What makes a contract binding?
If you are in business and are in the process of preparing and entering into an agreement or contract with another party, it is important to understand what essential elements make a contract binding. Let us simplify it for you.
What Makes a Contract Legally Binding?
For a contract to be legally binding it must contain the following elements: –
- An offer;
- An acceptance;
- An intention to create a binding agreement; and
- Consideration (usually monetary).
Further to the above, the parties must also have legal capacity to enter into the contract / agreement and it must have a legal purpose. For some contracts, certain formalities must also be met to make the contract / agreement binding for example, it must meet relevant requirements set out in relevant legislation.
Offer and Acceptance
For a contract to be binding, there must be an offer by one party and acceptance of that offer by the other party. You can make an offer in writing or verbally and it may be accepted in writing, verbally or by way of conduct of the party. Acceptance must be unequivocal and effectively communicated to the offeror. An example of accepting an offer by way of conduct may be where the offeror provides a quote for services and upon receiving the quote, the offeree tells the offeror to do the work pursuant to the quote.
This is the price paid by one party in return for the performance of the contract / agreement by the other party. For example, rental payments are the consideration made by the lessee to the lessor under a lease in exchange for renting a house. Consideration must be of value but does not necessarily need to be monetary.
In the absence of consideration, a contract may be deemed unenforceable.
Intention of the Parties to Create Binding Agreement
For a contract to be binding, both parties must have a genuine intention to enter a legally binding agreement. The law is concerned about whether a reasonable person in the circumstances would consider that the parties intended to create a legally binding contract / agreement. It is important to make it clear expressly or otherwise, that the intention of the parties is to create a legally binding contract / agreement.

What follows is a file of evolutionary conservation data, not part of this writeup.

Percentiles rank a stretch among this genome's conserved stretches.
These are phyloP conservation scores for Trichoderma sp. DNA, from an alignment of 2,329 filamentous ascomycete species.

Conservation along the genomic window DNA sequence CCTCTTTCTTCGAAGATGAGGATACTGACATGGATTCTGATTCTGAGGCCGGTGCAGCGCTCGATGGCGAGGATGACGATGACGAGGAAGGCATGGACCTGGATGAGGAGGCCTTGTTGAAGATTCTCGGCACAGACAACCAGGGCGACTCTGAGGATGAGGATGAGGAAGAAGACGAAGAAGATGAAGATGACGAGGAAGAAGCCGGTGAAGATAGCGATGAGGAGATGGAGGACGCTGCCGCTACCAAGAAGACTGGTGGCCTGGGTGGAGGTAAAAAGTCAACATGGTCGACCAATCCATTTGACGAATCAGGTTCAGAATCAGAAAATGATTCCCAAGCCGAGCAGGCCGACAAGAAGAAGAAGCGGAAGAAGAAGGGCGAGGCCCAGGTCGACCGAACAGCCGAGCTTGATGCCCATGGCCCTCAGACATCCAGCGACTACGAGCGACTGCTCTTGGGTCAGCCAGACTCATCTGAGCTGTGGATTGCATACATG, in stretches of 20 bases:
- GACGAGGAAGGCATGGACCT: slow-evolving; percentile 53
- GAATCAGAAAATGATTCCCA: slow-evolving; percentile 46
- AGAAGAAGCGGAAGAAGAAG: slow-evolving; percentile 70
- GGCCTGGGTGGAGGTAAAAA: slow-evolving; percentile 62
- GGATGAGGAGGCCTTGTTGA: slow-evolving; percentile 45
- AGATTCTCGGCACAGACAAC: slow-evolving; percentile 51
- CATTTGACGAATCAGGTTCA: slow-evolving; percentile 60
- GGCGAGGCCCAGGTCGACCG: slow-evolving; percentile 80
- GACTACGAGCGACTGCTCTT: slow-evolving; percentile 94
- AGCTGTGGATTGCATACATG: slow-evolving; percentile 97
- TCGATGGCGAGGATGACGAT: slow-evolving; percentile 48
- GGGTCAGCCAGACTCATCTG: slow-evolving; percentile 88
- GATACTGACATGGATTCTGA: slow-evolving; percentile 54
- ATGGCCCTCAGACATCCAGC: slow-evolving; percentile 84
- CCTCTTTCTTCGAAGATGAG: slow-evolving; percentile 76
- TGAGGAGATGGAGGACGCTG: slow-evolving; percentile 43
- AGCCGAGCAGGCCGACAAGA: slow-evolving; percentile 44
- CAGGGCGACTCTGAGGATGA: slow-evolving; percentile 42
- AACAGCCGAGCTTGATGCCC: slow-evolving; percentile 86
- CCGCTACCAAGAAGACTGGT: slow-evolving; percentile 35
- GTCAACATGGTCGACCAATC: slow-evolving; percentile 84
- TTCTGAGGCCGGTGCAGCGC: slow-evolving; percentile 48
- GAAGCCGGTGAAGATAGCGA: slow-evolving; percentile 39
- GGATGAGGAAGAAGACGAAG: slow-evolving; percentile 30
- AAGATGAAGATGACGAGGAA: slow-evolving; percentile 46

Contracts / agreement may be unenforceable if a party lacked legal capacity to enter the agreement / contract at the time of entering the contract. Parties to a contract / agreement must be of sound mind and free from any duress / undue influence or unconscionability to enter a contract / agreement.
There are also other factors that might affect the person’s capacity to enter into a valid contract / agreement such as being a minor, a prisoner or bankrupt. You should always check that the other party has legal capacity to enter the agreement / contract before entering into the contract / agreement with that person.
A contract / agreement must have a legal purpose and not involve any illegal conduct otherwise, it may be void and unenforceable. A contract might be illegal at common law because it is contrary to public policy for example, to commit a tort or fraud, prejudices the administration of justice, promotes corruption etc.
Some legislations will set out requirements for certain contracts to be valid and binding. If those requirements are not met, then the contract may not be binding and enforceable. It is always prudent to check that your contract / agreement is compliant with all relevant legislations and law to ensure it is enforceable.
How Does This Affect You?
If you are considering entering into a contract / agreement or are in the process of preparing a contract / agreement, it is important that you consider whether it will be legally binding and enforceable.
If you are in doubt, seek legal advice. This is general information only and does not constitute legal advice and should not be relied on as such. If you require legal advice about this topic, please contact us at Klein Legal today.